Dale: I am at my best when I’m sitting with team of people and where I am reacting most of the time. I love to be interrupted and asked questions all day. Making decisions quickly and under pressure is one of my best and favourite skills. I am best when I am talking. I’m an extrovert who needs to get things out and talk things through to get to a good solution.
I know it’s time to take a break when I’m not sleeping well or when I start saying things that sound a bit mad. A skill I had to learn early on was that when I have an idea or a solution I need to take people on the journey with me. I start to sound mad when I just spit out the idea or solution but nobody knows how I got there or why I’m even talking about it. If I’m busy or stressed it can start to hinder my ability to take people on the journey.
I find colouring, going for a walk or having a chat with someone who I don’t normally talk to are the best ways to get my mind to stop racing and calm myself down.
Suzi: Unfortunately the ‘Bad Boss’ stories are plentiful. I’m more curious about the ‘Best Boss’ stories. Who’s the best boss you’ve ever had and how have they influenced you as a leader?
Dale: Easy. Marisa Fong and Wynnis Armour who were the owners of Madison Recruitment. They were my managers for nearly 10 years. I can’t believe how much I grew and what I achieved while I was there. They gave me all the rope I needed, and kept me constantly challenged. It was so much fun too. There were just so many successes.
I think of the time with them as my formative years in management. They both had different styles that allowed me to pick and choose what would work best for me. They taught me how important feedback is when developing people and to make fast decisions under pressure. They taught me to learn fast by sometimes making mistakes. It was a hard way to learn but definitely the fastest.
Suzi: As this is a leadership blog, there might be something we can learn vicariously from your response to this next question. What’s your current ‘work on’ from a leadership perspective? What are you trying to improve as a leader and what specifically are you doing to tackle that?
Dale: I always thought that I led by example and that my example was a good one. But I realised that last year I pushed the pedal a little too hard and was super tired at the end of the year. And that was the second year in a row when I kind of hit a brick wall. I didn’t have the same expectations of anyone else in our team, it was just my MO. This year I’ve realised that it’s about showing the team and myself how to succeed in a way that is sustainable and fun. This is more of an attitude change really. I think about Weirdly all the time. I even dream about it. It’s not that I necessarily need to work less but more that I need to find ways to switch my brain off from time to time. Don’t get me wrong, these levels of intensity can be really beneficial at times. But it’s just not sustainable for long periods.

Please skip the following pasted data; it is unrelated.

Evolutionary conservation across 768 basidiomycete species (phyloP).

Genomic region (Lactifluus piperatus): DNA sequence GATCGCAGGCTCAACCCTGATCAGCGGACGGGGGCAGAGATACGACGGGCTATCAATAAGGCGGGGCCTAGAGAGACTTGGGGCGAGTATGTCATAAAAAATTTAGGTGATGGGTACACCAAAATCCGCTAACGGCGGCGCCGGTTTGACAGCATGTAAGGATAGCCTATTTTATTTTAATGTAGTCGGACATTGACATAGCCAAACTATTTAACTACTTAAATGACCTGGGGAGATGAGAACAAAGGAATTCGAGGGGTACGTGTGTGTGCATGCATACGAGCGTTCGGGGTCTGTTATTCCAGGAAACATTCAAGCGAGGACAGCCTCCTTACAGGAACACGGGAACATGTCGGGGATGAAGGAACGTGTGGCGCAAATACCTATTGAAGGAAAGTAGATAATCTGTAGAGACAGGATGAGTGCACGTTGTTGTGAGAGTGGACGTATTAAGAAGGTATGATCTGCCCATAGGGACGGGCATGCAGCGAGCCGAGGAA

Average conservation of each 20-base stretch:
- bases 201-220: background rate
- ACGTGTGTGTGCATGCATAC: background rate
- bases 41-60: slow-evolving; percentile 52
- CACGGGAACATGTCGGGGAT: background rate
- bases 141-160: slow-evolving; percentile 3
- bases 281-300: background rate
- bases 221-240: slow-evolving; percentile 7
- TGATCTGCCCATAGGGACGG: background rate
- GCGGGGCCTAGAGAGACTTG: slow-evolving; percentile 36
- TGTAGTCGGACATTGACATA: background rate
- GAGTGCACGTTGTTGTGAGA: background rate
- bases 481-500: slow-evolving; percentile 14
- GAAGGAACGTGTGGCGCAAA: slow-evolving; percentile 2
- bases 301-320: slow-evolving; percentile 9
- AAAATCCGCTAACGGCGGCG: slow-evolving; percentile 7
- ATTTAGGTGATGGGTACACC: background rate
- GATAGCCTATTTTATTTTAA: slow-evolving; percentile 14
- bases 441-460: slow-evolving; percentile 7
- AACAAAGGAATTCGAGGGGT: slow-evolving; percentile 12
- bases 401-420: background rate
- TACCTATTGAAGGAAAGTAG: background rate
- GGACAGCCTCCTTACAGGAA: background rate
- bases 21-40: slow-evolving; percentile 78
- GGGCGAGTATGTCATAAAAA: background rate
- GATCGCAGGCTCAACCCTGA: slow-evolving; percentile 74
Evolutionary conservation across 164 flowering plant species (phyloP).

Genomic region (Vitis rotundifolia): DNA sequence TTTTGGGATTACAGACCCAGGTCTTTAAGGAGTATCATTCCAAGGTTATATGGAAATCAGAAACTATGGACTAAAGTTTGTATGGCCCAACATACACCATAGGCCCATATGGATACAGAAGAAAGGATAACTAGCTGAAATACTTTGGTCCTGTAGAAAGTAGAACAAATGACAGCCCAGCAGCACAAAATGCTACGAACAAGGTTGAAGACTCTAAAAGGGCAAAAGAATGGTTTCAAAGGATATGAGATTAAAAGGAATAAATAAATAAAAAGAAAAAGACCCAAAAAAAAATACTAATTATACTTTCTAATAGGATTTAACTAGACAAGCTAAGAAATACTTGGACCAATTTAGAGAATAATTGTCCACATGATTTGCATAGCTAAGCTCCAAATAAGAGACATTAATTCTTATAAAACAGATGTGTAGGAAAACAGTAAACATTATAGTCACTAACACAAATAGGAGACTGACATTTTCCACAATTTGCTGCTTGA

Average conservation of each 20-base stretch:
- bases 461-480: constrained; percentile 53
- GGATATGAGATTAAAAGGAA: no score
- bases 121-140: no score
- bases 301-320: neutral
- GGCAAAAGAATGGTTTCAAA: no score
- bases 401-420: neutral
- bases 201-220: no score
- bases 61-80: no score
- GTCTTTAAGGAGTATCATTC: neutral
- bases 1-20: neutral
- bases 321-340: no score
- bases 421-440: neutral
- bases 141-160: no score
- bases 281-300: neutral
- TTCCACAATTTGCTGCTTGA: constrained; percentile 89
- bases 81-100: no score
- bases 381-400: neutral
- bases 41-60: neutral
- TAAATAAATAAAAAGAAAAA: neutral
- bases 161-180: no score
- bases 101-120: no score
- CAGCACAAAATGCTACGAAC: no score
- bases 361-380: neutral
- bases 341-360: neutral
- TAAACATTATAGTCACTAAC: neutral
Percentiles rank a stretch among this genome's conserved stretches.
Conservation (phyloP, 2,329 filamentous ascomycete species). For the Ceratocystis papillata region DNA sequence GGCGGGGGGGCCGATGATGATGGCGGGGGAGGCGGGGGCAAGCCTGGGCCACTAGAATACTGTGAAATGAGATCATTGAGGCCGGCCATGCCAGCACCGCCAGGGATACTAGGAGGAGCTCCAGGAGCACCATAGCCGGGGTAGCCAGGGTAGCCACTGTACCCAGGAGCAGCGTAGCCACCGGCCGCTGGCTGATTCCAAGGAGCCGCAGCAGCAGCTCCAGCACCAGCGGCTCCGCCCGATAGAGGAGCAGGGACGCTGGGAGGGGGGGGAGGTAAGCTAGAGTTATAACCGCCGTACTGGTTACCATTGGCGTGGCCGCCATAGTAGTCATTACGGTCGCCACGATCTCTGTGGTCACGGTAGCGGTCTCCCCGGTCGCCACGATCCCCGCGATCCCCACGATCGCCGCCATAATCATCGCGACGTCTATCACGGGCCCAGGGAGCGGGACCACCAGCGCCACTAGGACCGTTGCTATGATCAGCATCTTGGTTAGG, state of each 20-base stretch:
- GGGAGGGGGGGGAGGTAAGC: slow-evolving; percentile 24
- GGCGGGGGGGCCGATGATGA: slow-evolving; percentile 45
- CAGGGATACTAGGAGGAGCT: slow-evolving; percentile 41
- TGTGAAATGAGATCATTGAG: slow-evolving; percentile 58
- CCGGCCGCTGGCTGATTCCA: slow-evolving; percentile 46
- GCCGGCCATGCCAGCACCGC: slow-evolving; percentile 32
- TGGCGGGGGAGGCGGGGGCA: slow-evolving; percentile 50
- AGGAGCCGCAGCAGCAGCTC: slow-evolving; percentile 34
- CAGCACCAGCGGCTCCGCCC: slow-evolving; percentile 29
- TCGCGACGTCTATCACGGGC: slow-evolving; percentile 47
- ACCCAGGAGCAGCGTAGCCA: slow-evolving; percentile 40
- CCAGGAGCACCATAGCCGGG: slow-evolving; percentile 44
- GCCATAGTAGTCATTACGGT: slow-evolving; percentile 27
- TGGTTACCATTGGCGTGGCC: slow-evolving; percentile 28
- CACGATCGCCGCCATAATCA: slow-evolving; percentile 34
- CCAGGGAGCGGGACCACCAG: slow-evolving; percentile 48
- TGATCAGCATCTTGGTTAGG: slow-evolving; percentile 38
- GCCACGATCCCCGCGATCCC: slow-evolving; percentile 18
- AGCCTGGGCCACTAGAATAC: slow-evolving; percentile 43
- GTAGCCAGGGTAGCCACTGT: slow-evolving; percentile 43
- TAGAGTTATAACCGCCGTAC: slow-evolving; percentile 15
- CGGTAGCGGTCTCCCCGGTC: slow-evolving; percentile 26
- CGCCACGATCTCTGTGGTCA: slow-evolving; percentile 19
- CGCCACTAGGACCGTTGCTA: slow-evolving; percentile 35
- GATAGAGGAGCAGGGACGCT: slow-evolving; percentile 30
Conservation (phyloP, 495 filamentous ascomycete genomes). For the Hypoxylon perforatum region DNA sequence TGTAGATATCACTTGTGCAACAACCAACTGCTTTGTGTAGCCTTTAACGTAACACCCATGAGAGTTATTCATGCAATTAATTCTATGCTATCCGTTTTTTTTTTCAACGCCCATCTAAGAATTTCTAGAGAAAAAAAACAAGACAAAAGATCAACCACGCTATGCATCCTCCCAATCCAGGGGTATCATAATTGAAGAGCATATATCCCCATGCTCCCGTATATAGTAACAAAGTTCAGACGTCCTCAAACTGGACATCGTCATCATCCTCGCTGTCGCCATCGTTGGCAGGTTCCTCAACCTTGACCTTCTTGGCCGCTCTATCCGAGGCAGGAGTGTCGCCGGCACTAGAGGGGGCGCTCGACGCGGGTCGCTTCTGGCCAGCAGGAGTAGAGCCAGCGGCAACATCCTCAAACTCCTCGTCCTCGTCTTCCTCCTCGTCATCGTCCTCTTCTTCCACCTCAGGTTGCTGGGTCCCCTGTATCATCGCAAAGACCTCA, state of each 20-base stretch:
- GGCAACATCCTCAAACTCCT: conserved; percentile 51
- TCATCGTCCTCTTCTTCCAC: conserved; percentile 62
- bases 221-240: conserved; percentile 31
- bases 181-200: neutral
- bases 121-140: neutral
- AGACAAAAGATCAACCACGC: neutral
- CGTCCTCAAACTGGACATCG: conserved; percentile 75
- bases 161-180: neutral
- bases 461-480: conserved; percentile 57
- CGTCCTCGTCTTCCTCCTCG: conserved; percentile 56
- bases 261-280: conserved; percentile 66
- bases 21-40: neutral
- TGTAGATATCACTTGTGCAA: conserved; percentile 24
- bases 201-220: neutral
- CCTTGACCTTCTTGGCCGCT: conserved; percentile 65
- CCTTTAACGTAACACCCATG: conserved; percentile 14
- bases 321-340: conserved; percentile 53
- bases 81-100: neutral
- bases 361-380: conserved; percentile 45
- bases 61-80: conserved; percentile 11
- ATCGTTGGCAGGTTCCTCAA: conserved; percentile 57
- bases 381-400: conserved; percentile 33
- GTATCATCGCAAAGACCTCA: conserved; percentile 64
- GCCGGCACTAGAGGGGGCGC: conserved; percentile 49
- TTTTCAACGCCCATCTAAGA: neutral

Suzi: I got my first tattoo this year and I’m totally in love with it. I catch myself lovingly caressing it on my wrist (scary, but true). I think tattoos show us something about the person they are on (hey, maybe something to include in your Weirdly questionnaire?) I noticed yours on your arm the other day when we were talking via Skype and I love it. Tell me something about it; how you chose it, what it means, something about the story of getting it done….anything.
Dale: Tattoos are a fairly personal topic. What I can say is that I wanted a tattoo that was beautiful so I chose flowers. And I chose flowers that had meaning for me. I have a lot of dahlias because my grandfather was famous for growing them, I have kowhai because they make me think of my sister who has lived on the other side of the world for 20 years and whom I hardly see, and I have lilies as they make me think of my mum who I don’t see often enough either. I have other tattoos too. I guess I’m someone who likes tattoos. It’s kind of cool that you can choose something personal and individual.
Suzi: And finally, what’s next for Weirdly? World domination?
Dale: Of course world domination! Ha! Our ulitmate goal is to create a platform that qualifies people on their key characteristics, attributes and aptitudes. And this platform will match people and businesses and opportunities together. Because we believe that the future of recruitment can’t be just about skills and experience. In a world where completely new jobs and new ways of performing jobs are being created every day, and current and old jobs are dying just as quickly, recruitment based on skills and experience just isn’t sustainable. The value placed on attributes such as curiosity, creativity, adaptability and critical thinking is growing every day. This is the future.
Weirdly’s got a way to go on its journey yet, but our overall focus is on evolving our product further down the AI/ML route. We’re only taking the very early baby steps down this path, but the early signs are very promising.